Fairy tales have always been used to show what happens if you don’t behave yourself. Charlie and the Chocolate Factory is no different.
In Tim Burton’s 2005 reboot of Charlie and the Chocolate Factory, Charlie Bucket asks something we’ve probably all wondered. “Why would Augustus’s name already be in the Oompa Loompa song?”
The Oompa Loompas have songs ready for all the ‘terrible’ children, because their fates – and Charlie’s – are set from page 1.
Cautionary tales for naughty children
According to the book’s first page, four of the children in Charlie and the Chocolate Factory are ‘monsters’. Augustus Gloop is greedy, Veruca Salt is a brat. Violet Beauregarde chews gum, and Mike Teavee is an obnoxious telly addict.
As if that weren’t shocking enough, some of these children are fat.
The winner of the first ticket, Augustus Gloop, is: “a nine-year-old boy who was so enormously fat he looked as though he had been blown up with a powerful pump.” (p26)
Yet while Gloop is badly behaved, his sin (craving chocolate) isn’t all that bad considering:
- so does Charlie (“The one thing he longed for more than anything else was … CHOCOLATE”) and
- Mr Wonka has made his fortune by selling chocolate to children.
Later on, Violet Beauregarde is also described as podgy: “before Mr Wonka could stop her, she shot out a fat hand and grabbed the stuck of gum out of the little drawer …” (p112). Ironically, this ends with Violet temporarily becoming even fatter and rounder.
Being fat in the Wonkaverse is short-hand for greed – for excess and craving – and all the brats have this particular sickness. Greed helps them win their golden tickets, but then is their downfall.
As the grandparents predict (p39), each child will come to a sticky and deserving end:
- Augustus wins a Golden Ticket because he eats such a lot of chocolate. Later, his greed sees him sucked into a pipe – a kind of ‘gastric bypass’ which sees him miss the rest of the tour and leave the factory much thinner.
- Veruca just demands a ticket, so her rich daddy sets his peanut shelling factory workers to finding one. Later, it’s walnut shelling factory workers (the squirrels) who give Violet and her parents a lesson in the importance of setting boundaries.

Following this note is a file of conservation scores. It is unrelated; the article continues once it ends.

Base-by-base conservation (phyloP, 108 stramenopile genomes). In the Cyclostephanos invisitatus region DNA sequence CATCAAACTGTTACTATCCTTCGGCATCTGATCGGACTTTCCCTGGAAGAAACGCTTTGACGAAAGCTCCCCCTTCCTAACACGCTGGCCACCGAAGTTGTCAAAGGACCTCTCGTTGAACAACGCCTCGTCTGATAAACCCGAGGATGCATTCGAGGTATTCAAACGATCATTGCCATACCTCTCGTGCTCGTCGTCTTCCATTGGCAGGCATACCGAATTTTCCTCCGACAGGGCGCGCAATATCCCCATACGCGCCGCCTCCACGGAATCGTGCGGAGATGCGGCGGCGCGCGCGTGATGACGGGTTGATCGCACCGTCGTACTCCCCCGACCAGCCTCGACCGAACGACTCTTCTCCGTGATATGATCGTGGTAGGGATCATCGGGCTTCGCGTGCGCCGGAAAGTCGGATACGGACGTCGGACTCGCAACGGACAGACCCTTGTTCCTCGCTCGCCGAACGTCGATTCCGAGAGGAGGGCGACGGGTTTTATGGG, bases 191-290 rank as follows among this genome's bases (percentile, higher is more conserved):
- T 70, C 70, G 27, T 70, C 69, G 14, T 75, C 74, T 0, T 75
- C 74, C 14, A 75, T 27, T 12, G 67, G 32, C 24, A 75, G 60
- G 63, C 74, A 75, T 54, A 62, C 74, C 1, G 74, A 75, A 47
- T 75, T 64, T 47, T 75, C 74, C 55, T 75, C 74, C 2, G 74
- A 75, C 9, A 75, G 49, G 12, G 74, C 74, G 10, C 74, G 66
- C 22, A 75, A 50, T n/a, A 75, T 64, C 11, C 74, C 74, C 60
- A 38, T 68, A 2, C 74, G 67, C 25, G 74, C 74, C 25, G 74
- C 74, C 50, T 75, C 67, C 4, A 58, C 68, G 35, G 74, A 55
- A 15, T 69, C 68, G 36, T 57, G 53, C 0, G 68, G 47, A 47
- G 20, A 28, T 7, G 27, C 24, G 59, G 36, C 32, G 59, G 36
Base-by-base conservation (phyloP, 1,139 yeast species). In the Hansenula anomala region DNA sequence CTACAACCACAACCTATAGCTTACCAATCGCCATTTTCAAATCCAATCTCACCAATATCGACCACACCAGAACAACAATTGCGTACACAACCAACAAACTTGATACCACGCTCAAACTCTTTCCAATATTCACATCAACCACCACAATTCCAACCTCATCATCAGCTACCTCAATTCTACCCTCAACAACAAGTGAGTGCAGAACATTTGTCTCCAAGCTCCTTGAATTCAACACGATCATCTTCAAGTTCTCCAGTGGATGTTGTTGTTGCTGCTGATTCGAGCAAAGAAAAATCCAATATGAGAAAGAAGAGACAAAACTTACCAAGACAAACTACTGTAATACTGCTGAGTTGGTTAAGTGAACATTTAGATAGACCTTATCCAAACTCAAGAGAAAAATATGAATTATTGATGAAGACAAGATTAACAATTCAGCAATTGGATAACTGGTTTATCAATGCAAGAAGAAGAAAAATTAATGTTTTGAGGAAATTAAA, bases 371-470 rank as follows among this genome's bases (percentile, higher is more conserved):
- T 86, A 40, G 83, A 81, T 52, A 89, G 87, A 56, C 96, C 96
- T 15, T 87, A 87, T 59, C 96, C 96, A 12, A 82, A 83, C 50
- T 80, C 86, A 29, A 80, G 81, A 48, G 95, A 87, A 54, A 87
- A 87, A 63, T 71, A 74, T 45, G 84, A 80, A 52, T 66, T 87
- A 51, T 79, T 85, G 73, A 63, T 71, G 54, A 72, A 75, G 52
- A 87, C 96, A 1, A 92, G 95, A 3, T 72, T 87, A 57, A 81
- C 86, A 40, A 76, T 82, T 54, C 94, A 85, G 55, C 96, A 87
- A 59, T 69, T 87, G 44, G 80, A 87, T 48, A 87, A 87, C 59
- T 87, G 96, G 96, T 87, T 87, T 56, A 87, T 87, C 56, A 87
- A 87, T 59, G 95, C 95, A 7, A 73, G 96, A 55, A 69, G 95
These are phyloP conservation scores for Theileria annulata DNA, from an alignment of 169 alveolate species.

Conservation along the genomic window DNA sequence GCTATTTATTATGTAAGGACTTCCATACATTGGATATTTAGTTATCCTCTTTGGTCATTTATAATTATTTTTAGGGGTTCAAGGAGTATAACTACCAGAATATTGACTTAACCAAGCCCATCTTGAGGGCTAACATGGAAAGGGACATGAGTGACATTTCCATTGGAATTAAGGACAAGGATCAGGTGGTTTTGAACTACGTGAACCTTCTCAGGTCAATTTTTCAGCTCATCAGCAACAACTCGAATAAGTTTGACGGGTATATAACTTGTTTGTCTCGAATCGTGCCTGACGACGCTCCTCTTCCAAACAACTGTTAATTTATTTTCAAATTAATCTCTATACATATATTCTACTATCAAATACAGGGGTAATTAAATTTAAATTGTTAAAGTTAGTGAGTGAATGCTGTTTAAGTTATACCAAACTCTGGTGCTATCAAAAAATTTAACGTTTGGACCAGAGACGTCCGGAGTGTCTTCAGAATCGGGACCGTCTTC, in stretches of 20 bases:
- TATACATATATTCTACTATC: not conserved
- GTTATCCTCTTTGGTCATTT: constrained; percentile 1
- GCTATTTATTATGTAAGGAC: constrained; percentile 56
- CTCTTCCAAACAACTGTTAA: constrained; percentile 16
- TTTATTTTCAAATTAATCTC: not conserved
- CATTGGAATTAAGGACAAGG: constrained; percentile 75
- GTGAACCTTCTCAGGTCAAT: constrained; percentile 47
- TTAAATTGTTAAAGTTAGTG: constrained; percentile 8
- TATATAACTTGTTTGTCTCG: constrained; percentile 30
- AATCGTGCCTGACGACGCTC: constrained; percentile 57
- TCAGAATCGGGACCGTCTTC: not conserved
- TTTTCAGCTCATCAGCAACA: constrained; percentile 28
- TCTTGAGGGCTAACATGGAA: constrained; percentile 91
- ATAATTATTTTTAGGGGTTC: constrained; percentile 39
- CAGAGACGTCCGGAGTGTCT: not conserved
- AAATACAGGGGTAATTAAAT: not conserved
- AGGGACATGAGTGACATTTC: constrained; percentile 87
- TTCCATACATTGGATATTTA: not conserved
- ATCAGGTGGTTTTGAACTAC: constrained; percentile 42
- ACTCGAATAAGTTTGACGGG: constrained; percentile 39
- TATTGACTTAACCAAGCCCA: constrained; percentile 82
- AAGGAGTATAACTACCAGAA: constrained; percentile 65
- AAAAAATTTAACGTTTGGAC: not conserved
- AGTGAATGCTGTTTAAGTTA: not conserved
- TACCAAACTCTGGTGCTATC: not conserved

- Violet uses her skills as a champion gum chewer to find a Golden Ticket. In the factory, her addiction to gum sees her turned into a blueberry – and then squashed down to size.
- We’re not told how Mike Teavee uses his TV-watching talents to win a ticket, but he’s clearly a wrong ‘un.
So the children are cast as villains and rogues – and that’s part of the fun of the book – but these are also cautionary tales that warn children to be good … or else!
Or, as Mr Wonka is fond of saying, it will “all come out in the wash”. In other words, by the end of the book they’ll be laundered spotless, cleansed of their sins, because of their sins. Poetic, no?
Willy Wonka and fatherhood
It’s not a big leap to see Wonka as God-like. He’s invisible for much of the book, but is talked of in hushed tones of reverence. He is a master magician and creator. His chocolate factory looks like paradise. He punishes sins and rewards goodness. And, one day, he makes a child for himself out of nothing.
Who say what now?
At the end of the book, Wonka confesses that he can’t go on for ever – and that he needs someone to take over the factory:
I don’t want a grown-up person at all. A grown-up won’t listen to me; he won’t learn. He will try to do things his own way and not mine. So I have to have a child. (p175)
Not holding much truck with grown-ups of either gender, Wonka decides to cut out the middle woman (and the waiting) and just win a boy in a stacked lottery. And that would be Charlie.